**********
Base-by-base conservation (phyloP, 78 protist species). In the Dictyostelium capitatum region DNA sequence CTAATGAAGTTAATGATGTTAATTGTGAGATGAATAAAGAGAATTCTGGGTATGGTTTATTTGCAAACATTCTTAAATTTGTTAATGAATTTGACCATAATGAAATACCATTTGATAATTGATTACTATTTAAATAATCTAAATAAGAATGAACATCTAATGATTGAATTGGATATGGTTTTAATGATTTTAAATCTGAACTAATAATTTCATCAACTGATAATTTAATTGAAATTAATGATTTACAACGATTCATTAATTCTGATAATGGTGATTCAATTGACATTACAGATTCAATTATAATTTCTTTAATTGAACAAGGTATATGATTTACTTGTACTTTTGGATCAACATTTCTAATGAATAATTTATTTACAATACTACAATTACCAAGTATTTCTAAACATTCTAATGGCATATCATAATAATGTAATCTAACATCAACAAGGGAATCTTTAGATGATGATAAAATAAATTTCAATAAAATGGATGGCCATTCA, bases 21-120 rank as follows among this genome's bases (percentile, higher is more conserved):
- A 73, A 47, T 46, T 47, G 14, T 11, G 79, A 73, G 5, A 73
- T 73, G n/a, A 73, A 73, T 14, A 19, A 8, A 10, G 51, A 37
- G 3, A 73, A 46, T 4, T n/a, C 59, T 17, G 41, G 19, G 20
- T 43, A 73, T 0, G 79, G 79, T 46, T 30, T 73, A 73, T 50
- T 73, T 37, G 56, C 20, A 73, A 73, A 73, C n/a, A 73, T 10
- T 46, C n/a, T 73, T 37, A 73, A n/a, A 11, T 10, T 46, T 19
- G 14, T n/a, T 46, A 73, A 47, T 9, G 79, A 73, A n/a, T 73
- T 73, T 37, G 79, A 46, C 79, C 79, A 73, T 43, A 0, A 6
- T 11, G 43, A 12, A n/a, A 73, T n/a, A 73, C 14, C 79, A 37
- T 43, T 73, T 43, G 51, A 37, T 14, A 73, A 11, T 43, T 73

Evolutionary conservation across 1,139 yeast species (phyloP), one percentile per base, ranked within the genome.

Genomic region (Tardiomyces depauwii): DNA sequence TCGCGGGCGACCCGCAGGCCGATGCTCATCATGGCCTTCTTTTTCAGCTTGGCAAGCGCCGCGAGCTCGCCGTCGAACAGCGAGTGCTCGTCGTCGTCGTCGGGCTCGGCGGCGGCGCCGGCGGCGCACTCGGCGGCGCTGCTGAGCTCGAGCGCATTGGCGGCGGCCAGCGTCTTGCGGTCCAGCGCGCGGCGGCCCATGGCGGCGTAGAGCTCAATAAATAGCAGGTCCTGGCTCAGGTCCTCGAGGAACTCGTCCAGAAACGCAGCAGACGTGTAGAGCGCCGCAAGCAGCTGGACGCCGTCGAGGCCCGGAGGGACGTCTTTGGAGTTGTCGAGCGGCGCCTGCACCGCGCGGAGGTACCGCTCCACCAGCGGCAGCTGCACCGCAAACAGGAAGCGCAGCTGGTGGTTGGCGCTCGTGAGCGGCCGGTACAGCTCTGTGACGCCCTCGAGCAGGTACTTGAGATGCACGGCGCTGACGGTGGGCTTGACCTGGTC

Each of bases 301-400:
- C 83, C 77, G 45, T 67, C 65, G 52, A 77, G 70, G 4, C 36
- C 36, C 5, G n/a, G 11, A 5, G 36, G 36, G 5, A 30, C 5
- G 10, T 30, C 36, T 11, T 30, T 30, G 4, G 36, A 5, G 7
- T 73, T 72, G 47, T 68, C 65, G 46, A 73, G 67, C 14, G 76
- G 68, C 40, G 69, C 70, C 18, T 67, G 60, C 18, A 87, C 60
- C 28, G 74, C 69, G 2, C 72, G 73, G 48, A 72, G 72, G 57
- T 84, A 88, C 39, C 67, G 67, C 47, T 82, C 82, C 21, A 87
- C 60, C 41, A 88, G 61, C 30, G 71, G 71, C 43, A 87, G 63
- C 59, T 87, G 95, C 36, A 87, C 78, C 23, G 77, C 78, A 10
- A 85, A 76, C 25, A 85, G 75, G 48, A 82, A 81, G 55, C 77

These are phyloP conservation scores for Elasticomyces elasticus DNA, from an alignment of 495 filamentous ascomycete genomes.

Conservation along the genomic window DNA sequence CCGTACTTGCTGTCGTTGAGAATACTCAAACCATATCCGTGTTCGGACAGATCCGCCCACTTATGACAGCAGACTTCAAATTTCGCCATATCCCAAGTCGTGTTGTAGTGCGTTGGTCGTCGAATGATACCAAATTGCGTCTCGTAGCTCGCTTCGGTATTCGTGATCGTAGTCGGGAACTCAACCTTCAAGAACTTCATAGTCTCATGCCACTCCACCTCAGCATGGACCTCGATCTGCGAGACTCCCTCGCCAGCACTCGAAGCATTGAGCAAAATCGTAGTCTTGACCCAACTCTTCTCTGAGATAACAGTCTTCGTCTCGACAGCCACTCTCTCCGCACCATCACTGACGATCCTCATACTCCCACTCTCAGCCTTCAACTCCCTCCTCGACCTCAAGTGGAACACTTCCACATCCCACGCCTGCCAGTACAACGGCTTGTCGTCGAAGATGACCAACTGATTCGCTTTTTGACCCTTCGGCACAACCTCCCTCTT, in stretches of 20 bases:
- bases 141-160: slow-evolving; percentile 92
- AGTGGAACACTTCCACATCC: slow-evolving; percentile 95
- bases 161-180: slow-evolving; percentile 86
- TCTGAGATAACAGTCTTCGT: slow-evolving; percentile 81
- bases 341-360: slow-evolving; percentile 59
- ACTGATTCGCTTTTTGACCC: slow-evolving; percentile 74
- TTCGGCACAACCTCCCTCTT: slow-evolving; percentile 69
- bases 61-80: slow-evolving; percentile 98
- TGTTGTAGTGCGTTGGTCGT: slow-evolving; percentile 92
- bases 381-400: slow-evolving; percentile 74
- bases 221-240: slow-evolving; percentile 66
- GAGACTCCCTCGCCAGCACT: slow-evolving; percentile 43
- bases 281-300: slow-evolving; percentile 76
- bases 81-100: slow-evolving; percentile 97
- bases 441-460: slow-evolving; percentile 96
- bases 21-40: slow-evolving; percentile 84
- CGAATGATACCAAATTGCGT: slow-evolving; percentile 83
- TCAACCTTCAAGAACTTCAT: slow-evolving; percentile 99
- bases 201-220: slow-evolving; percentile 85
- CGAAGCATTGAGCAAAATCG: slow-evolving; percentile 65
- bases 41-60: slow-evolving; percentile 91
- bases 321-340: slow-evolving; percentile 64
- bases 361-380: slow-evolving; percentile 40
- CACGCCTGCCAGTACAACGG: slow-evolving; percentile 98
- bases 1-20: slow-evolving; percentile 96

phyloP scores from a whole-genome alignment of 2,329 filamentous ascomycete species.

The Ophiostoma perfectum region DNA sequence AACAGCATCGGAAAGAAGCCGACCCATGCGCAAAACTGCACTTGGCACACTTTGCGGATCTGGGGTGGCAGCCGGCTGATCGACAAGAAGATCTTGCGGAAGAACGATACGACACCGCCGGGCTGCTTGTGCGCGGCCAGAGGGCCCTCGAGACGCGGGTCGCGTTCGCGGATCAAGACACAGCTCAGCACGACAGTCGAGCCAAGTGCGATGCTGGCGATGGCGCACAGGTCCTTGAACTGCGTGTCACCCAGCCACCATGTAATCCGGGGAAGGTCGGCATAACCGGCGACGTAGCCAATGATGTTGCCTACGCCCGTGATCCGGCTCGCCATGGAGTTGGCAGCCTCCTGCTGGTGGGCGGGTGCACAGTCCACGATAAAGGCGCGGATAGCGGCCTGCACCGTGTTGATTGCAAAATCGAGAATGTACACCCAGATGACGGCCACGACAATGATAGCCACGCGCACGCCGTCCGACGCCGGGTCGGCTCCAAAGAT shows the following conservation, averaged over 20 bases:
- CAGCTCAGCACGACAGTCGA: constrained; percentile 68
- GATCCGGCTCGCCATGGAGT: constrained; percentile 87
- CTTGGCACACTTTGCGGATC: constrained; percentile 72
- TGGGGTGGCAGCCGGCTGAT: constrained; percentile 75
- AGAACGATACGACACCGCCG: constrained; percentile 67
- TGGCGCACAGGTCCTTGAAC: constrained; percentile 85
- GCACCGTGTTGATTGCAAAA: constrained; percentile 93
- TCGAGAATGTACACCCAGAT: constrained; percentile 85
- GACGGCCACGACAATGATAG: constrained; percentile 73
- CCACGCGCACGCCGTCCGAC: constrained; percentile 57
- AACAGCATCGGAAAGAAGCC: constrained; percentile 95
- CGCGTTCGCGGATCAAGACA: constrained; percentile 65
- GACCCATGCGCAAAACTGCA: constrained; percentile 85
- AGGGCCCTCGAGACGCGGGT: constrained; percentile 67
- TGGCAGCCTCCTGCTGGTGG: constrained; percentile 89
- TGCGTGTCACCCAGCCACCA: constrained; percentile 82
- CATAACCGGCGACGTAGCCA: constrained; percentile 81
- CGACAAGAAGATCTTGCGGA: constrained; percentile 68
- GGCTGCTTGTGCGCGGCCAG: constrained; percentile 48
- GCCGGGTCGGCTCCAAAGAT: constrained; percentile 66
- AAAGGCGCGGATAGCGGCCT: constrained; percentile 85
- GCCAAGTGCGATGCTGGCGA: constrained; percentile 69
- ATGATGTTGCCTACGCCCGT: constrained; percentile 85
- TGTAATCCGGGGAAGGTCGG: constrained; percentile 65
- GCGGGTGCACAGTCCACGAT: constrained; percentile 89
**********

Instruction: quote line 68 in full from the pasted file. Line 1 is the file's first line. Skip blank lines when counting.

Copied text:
- TGGCAGCCTCCTGCTGGTGG: constrained; percentile 89